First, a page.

If you haven't yet read Sean Wilentz's anti-Obama brief on our site, you should. I take Wilentz's point that the political press (myself included) is probably too enamored of Obama's biography--and the insight and instincts that we presume he's acquired from his life experiences. But, that said, I'm not really clear how Wilentz himself doesn't fall into that trap when assessing his own preferred candidate, Hillary Clinton.

Here's Wilentz making "a dynamic historical case" for Hillary to Newsweek:

I think Hillary is important because the election really is the culmination of what's been a 40 year struggle for the Democrats to rediscover who they are. A 40-year struggle against what we'll call Nixon-slash-Reaganism. And, simply put, she's in the best position to be a president. Which is to say, she understands how American politics works. She understands the trajectory of American political history for the last 40 years because she's lived it in a way that the others haven't, really. She's seen it at all levels, from Arkansas to Capitol Hill. The country needs someone who can take us beyond this struggle--this long, long fight we've been having. [Emphasis added.]

I suppose that Wilentz's support for Hillary is based on, as he puts it in his TNR piece, "prosaic credentials such as knowledge, experience, and sound policy proposals"--or at least the first two out of those three, as he doesn't mention any of Hillary's policy proposals in his interview with Newsweek. But Obama's supporters can make the same claim. Indeed, if you want to argue, as Wilentz does, that Hillary "understands how American politics works," then the fact that Obama has spent 10 years as an elected official--having served for 8 years in the Illinois State Senate before he came to the U.S. Senate in 2005--and that Hillary has spent only 6 years in elected office is pretty relevant.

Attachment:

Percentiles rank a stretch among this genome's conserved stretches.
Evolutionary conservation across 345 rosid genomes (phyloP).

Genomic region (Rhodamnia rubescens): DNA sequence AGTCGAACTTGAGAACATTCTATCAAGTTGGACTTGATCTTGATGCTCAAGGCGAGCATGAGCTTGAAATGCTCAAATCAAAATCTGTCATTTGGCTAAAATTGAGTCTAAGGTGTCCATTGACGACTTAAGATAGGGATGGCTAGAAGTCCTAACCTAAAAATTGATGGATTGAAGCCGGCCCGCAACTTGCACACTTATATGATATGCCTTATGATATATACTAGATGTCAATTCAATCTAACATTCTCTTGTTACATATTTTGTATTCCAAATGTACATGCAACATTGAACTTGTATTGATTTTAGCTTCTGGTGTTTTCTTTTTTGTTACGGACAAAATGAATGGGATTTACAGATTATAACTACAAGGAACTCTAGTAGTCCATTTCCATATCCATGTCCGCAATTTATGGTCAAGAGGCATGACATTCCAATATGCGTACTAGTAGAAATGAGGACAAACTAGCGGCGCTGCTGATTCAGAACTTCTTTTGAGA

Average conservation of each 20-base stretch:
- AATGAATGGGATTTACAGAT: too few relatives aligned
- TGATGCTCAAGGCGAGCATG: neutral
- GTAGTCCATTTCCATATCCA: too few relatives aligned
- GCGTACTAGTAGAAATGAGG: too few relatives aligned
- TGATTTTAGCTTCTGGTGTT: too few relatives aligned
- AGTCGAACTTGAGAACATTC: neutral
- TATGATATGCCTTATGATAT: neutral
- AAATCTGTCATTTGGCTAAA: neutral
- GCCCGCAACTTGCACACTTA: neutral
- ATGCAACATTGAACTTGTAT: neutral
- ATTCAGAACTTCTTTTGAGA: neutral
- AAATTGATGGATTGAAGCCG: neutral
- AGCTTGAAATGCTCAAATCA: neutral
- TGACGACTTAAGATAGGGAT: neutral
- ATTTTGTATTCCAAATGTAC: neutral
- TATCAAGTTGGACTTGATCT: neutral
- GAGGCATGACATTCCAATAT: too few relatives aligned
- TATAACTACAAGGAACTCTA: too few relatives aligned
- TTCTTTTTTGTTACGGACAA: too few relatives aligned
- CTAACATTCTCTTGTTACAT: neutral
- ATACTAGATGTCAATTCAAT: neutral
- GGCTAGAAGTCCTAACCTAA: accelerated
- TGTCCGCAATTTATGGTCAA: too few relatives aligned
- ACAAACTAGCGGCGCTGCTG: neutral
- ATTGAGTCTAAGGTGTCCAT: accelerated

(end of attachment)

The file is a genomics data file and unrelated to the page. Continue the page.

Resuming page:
But Hillary's knowledge and experience that Wilentz finds so impressive is, as he says, derived from the life she's led for the past 40 years. And if Hillary supporters like Wilentz believe that her time as the spouse of a governor and a president arm her with relevant knowledge and experience, then I don't think Obama's supporters are out of line in thinking that his time as a child in Indonesia and as a community organizer in Chicago imbue him with relevant knowledge and experience, as well.

In other words, I think that to a certain degree we're all guilty of projecting.

--Jason Zengerle